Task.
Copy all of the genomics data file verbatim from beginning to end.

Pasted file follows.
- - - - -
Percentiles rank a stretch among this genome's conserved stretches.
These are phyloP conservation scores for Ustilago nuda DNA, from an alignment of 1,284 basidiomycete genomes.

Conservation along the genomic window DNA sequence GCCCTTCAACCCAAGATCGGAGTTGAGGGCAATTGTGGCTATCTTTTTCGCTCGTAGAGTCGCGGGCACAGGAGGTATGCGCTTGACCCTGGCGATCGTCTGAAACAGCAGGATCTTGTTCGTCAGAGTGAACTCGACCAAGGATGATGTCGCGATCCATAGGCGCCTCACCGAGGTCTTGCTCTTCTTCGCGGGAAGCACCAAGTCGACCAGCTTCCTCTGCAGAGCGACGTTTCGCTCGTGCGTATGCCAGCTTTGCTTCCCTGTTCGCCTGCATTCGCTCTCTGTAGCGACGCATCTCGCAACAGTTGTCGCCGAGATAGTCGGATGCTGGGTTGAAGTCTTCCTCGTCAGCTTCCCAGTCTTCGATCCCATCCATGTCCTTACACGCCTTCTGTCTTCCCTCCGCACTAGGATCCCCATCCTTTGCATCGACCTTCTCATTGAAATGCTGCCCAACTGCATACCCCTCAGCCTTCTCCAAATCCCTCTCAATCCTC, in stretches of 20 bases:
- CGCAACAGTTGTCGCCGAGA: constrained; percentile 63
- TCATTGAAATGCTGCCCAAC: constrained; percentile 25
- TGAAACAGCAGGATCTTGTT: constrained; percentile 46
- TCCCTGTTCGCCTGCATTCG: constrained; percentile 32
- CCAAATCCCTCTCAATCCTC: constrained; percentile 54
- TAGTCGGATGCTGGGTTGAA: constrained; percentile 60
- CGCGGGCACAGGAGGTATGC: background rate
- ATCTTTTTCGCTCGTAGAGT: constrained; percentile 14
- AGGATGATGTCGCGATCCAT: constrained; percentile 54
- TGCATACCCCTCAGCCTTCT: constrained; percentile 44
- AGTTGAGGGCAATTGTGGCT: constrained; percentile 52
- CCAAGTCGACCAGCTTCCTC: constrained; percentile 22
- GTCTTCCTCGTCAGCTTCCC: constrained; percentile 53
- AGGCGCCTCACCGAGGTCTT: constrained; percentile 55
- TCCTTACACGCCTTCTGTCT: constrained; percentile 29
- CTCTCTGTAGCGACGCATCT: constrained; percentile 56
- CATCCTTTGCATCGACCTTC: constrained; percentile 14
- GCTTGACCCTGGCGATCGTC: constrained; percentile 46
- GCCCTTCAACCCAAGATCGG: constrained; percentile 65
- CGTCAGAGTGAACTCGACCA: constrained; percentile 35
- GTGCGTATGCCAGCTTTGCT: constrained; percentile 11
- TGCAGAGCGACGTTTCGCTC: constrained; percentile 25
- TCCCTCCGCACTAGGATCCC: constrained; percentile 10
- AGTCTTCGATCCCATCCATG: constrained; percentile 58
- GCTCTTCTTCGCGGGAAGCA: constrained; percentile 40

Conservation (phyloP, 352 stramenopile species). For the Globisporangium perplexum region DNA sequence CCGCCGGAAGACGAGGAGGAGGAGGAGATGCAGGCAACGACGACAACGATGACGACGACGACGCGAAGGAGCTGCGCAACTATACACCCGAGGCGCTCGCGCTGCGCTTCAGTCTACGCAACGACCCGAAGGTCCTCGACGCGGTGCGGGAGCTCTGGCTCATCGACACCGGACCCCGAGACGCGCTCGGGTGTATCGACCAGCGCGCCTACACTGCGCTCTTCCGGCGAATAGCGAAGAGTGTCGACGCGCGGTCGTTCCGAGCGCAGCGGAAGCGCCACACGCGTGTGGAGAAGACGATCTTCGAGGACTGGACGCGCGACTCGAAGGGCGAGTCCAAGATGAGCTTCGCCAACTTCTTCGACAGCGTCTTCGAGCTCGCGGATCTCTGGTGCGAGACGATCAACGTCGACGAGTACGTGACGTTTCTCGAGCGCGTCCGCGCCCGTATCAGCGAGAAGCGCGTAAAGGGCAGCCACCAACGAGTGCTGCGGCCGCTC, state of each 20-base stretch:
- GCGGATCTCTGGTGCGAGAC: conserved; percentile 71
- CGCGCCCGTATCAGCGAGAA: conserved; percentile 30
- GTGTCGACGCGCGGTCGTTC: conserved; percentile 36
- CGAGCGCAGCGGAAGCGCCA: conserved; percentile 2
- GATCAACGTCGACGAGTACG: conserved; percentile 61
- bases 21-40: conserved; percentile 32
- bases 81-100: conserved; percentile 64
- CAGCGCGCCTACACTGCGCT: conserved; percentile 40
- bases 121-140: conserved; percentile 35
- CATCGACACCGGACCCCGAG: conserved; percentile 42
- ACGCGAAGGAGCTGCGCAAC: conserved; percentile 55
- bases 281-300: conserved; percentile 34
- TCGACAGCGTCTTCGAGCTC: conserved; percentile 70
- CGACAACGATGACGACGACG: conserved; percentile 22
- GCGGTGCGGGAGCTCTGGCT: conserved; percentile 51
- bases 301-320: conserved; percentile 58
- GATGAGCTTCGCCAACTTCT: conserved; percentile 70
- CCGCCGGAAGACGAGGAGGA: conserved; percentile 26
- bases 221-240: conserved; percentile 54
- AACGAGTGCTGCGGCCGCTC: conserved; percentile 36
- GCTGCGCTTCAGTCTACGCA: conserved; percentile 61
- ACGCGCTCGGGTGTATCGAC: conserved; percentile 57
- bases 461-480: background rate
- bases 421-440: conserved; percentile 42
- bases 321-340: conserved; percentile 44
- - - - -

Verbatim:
Percentiles rank a stretch among this genome's conserved stretches.
These are phyloP conservation scores for Ustilago nuda DNA, from an alignment of 1,284 basidiomycete genomes.

Conservation along the genomic window DNA sequence GCCCTTCAACCCAAGATCGGAGTTGAGGGCAATTGTGGCTATCTTTTTCGCTCGTAGAGTCGCGGGCACAGGAGGTATGCGCTTGACCCTGGCGATCGTCTGAAACAGCAGGATCTTGTTCGTCAGAGTGAACTCGACCAAGGATGATGTCGCGATCCATAGGCGCCTCACCGAGGTCTTGCTCTTCTTCGCGGGAAGCACCAAGTCGACCAGCTTCCTCTGCAGAGCGACGTTTCGCTCGTGCGTATGCCAGCTTTGCTTCCCTGTTCGCCTGCATTCGCTCTCTGTAGCGACGCATCTCGCAACAGTTGTCGCCGAGATAGTCGGATGCTGGGTTGAAGTCTTCCTCGTCAGCTTCCCAGTCTTCGATCCCATCCATGTCCTTACACGCCTTCTGTCTTCCCTCCGCACTAGGATCCCCATCCTTTGCATCGACCTTCTCATTGAAATGCTGCCCAACTGCATACCCCTCAGCCTTCTCCAAATCCCTCTCAATCCTC, in stretches of 20 bases:
- CGCAACAGTTGTCGCCGAGA: constrained; percentile 63
- TCATTGAAATGCTGCCCAAC: constrained; percentile 25
- TGAAACAGCAGGATCTTGTT: constrained; percentile 46
- TCCCTGTTCGCCTGCATTCG: constrained; percentile 32
- CCAAATCCCTCTCAATCCTC: constrained; percentile 54
- TAGTCGGATGCTGGGTTGAA: constrained; percentile 60
- CGCGGGCACAGGAGGTATGC: background rate
- ATCTTTTTCGCTCGTAGAGT: constrained; percentile 14
- AGGATGATGTCGCGATCCAT: constrained; percentile 54
- TGCATACCCCTCAGCCTTCT: constrained; percentile 44
- AGTTGAGGGCAATTGTGGCT: constrained; percentile 52
- CCAAGTCGACCAGCTTCCTC: constrained; percentile 22
- GTCTTCCTCGTCAGCTTCCC: constrained; percentile 53
- AGGCGCCTCACCGAGGTCTT: constrained; percentile 55
- TCCTTACACGCCTTCTGTCT: constrained; percentile 29
- CTCTCTGTAGCGACGCATCT: constrained; percentile 56
- CATCCTTTGCATCGACCTTC: constrained; percentile 14
- GCTTGACCCTGGCGATCGTC: constrained; percentile 46
- GCCCTTCAACCCAAGATCGG: constrained; percentile 65
- CGTCAGAGTGAACTCGACCA: constrained; percentile 35
- GTGCGTATGCCAGCTTTGCT: constrained; percentile 11
- TGCAGAGCGACGTTTCGCTC: constrained; percentile 25
- TCCCTCCGCACTAGGATCCC: constrained; percentile 10
- AGTCTTCGATCCCATCCATG: constrained; percentile 58
- GCTCTTCTTCGCGGGAAGCA: constrained; percentile 40

Conservation (phyloP, 352 stramenopile species). For the Globisporangium perplexum region DNA sequence CCGCCGGAAGACGAGGAGGAGGAGGAGATGCAGGCAACGACGACAACGATGACGACGACGACGCGAAGGAGCTGCGCAACTATACACCCGAGGCGCTCGCGCTGCGCTTCAGTCTACGCAACGACCCGAAGGTCCTCGACGCGGTGCGGGAGCTCTGGCTCATCGACACCGGACCCCGAGACGCGCTCGGGTGTATCGACCAGCGCGCCTACACTGCGCTCTTCCGGCGAATAGCGAAGAGTGTCGACGCGCGGTCGTTCCGAGCGCAGCGGAAGCGCCACACGCGTGTGGAGAAGACGATCTTCGAGGACTGGACGCGCGACTCGAAGGGCGAGTCCAAGATGAGCTTCGCCAACTTCTTCGACAGCGTCTTCGAGCTCGCGGATCTCTGGTGCGAGACGATCAACGTCGACGAGTACGTGACGTTTCTCGAGCGCGTCCGCGCCCGTATCAGCGAGAAGCGCGTAAAGGGCAGCCACCAACGAGTGCTGCGGCCGCTC, state of each 20-base stretch:
- GCGGATCTCTGGTGCGAGAC: conserved; percentile 71
- CGCGCCCGTATCAGCGAGAA: conserved; percentile 30
- GTGTCGACGCGCGGTCGTTC: conserved; percentile 36
- CGAGCGCAGCGGAAGCGCCA: conserved; percentile 2
- GATCAACGTCGACGAGTACG: conserved; percentile 61
- bases 21-40: conserved; percentile 32
- bases 81-100: conserved; percentile 64
- CAGCGCGCCTACACTGCGCT: conserved; percentile 40
- bases 121-140: conserved; percentile 35
- CATCGACACCGGACCCCGAG: conserved; percentile 42
- ACGCGAAGGAGCTGCGCAAC: conserved; percentile 55
- bases 281-300: conserved; percentile 34
- TCGACAGCGTCTTCGAGCTC: conserved; percentile 70
- CGACAACGATGACGACGACG: conserved; percentile 22
- GCGGTGCGGGAGCTCTGGCT: conserved; percentile 51
- bases 301-320: conserved; percentile 58
- GATGAGCTTCGCCAACTTCT: conserved; percentile 70
- CCGCCGGAAGACGAGGAGGA: conserved; percentile 26
- bases 221-240: conserved; percentile 54
- AACGAGTGCTGCGGCCGCTC: conserved; percentile 36
- GCTGCGCTTCAGTCTACGCA: conserved; percentile 61
- ACGCGCTCGGGTGTATCGAC: conserved; percentile 57
- bases 461-480: background rate
- bases 421-440: conserved; percentile 42
- bases 321-340: conserved; percentile 44